We can see why David Cameron chose to confront Alex Salmond, First Minister of Scotland, last week. The Prime Minister recognised that he would have to grasp the thistle at some point, and it would be better to do it early, and at a time of his choosing, than to be forced into it later. However or whenever he did it, Mr Salmond would find a way of portraying him as a colonial master telling the bonded slaves about changes in their work rotas. That said, Mr Cameron did not handle the Government's decision to facilitate a Scottish referendum brilliantly. Lord Forsyth, who as Michael Forsyth was the Conservative minister associated with using Scotland as a laboratory for the poll tax, should have been dissuaded from making any media appearances.
As so often, Mr Salmond's reaction to the decision was adroit. He left the public response to Nicola Sturgeon, his deputy, as if dealings with a foreign power were beneath his dignity, and then took the headlines with his announcement of the date of the referendum: autumn 2014. With message discipline that would make Alastair Campbell blush, his MPs accused the Conservatives – rather than the coalition – of "interfering" in Scotland's affairs. If the Liberal Democrats were mentioned, they were presented, along with Labour, as part of a three-party conspiracy against plucky little Scotland.
By naming the date, Mr Salmond has lost a little room for manoeuvre. But his Scottish National Party had promised a referendum in the second half of this 2011-15 Scottish parliament. First blood, then, to Mr Salmond.
By the end of the week, something big has changed. Mr Cameron has conceded that the Scottish people have the right to decide their future and that the rest of the United Kingdom will respect that decision, and we know the date of the referendum, even if we do not know exactly what the question will be.
The First Minister has thought about the question of the question long enough, we suspect, to realise the advantages of putting maximum devolution in play. As Professor John Curtice explains today, "devo-max", devolving tax and benefits but not defence and foreign policy, could be a further stepping-stone to independence if the ultimate goal cannot be achieved in one go.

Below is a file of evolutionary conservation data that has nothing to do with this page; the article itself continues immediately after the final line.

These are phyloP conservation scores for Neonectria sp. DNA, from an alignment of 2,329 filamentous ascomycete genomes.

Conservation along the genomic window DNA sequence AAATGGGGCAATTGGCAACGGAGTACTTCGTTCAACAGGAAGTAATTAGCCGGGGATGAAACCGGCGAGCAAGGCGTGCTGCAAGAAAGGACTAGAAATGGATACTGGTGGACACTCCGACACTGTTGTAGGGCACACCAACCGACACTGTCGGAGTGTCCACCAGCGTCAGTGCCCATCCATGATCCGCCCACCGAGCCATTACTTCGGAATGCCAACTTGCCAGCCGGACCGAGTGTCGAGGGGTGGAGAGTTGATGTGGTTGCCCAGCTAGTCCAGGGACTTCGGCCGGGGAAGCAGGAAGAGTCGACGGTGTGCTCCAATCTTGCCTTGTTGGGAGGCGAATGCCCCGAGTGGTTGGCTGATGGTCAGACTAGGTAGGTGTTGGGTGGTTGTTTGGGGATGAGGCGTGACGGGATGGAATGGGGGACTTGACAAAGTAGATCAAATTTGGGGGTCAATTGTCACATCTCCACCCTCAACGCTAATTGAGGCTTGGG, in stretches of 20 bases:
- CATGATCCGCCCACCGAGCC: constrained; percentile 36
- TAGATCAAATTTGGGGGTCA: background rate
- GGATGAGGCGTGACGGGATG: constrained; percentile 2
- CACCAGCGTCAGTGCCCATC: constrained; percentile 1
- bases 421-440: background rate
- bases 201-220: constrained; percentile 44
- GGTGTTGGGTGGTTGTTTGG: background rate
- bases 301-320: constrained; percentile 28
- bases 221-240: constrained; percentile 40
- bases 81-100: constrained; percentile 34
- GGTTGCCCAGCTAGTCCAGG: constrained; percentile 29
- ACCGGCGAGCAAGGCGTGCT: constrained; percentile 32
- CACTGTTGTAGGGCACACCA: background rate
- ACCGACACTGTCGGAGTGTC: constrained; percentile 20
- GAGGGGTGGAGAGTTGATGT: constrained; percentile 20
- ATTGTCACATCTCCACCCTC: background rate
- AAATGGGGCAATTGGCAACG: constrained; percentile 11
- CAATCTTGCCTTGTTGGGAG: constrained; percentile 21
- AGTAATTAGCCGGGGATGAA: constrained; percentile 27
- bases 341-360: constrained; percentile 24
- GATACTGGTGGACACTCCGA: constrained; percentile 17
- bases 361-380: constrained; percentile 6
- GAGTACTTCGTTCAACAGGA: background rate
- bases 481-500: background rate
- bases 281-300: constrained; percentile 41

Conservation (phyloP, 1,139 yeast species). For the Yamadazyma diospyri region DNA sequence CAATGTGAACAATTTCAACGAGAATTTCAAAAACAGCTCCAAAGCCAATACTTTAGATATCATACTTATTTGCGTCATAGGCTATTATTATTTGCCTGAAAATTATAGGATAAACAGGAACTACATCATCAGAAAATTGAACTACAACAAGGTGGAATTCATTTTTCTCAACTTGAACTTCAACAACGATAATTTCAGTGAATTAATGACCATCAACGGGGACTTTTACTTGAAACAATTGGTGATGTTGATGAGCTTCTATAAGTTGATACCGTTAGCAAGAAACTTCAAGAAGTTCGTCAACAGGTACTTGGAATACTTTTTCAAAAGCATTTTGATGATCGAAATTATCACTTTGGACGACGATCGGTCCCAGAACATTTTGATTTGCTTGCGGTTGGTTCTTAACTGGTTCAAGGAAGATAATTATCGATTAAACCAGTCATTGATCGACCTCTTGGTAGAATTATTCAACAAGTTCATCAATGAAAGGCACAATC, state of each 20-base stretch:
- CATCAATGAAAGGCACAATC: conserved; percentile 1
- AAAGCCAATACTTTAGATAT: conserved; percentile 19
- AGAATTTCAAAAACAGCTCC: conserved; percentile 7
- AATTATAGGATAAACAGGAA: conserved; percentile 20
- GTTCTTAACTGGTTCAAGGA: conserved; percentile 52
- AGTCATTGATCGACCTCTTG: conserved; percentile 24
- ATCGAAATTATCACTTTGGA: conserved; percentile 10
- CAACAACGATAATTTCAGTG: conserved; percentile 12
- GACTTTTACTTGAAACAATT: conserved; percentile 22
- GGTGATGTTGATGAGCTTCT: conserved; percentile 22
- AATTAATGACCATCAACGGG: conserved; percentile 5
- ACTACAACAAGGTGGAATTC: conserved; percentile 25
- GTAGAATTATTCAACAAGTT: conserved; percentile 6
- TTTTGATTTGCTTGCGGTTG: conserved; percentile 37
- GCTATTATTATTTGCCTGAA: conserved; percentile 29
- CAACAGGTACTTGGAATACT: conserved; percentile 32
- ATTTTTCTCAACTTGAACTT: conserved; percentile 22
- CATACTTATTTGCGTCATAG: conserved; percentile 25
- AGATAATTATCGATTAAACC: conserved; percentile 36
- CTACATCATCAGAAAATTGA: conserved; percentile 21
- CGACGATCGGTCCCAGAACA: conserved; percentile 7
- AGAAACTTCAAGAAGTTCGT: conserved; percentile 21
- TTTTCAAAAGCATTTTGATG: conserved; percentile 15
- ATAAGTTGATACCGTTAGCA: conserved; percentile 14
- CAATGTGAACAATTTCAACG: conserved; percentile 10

Mr Cameron hopes that an either/or referendum will force the SNP to argue for independence on its merits, rather than relying, as he sees it, on the politics of grievance. The Prime Minister thinks that this is an argument that he can win, and seems to be labouring under the illusion that a "No" vote will settle it for good. His chief strategist, George Osborne, seems to believe that the Scottish people can be frightened by the warning that the Bank of England would not stand by a Scottish currency.
On the other hand, it is more likely that last week's change will set the seal on a trend flowing in Mr Salmond's favour since devolution was agreed in the referendum of 1997, which turned out to be not a "settlement" at all but the start of a process. Since the SNP formed a minority administration five years ago, it has cohered into an effective fighting force with a better calibre of leader than its Scottish rivals. Another unintended consequence of devolution has been to expose the hollowed-out weakness of Scottish Labour as a pork-barrel machine with no engine. The Scottish Liberal Democrats and the Scottish Conservatives have also declined, unable to renew their long and venerable traditions.
Into that space – briefly filled with greens, Scottish Socialists and other varieties of independent – the SNP has expanded. Since 2007, the party has handled the responsibility of office with sufficient skill to make its leadership of an independent country seem much less of a change or a risk than it used to be when a vote for the SNP was seen as a protest vote.
Thus the burden of proof that Mr Cameron hopes will fall on Mr Salmond's shoulders may instead be borne by the defenders of the Union. In that campaign, fear – of the euro, of debt, or of defencelessness – may not be enough. Nor will windy rhetoric about being stronger together than apart be sufficient. In the two-and-a-half-year referendum campaign that starts now, it is up to those who value the Union to present the positive case to the Scottish people that they would be better off in the UK. Let battle be joined.Reuse content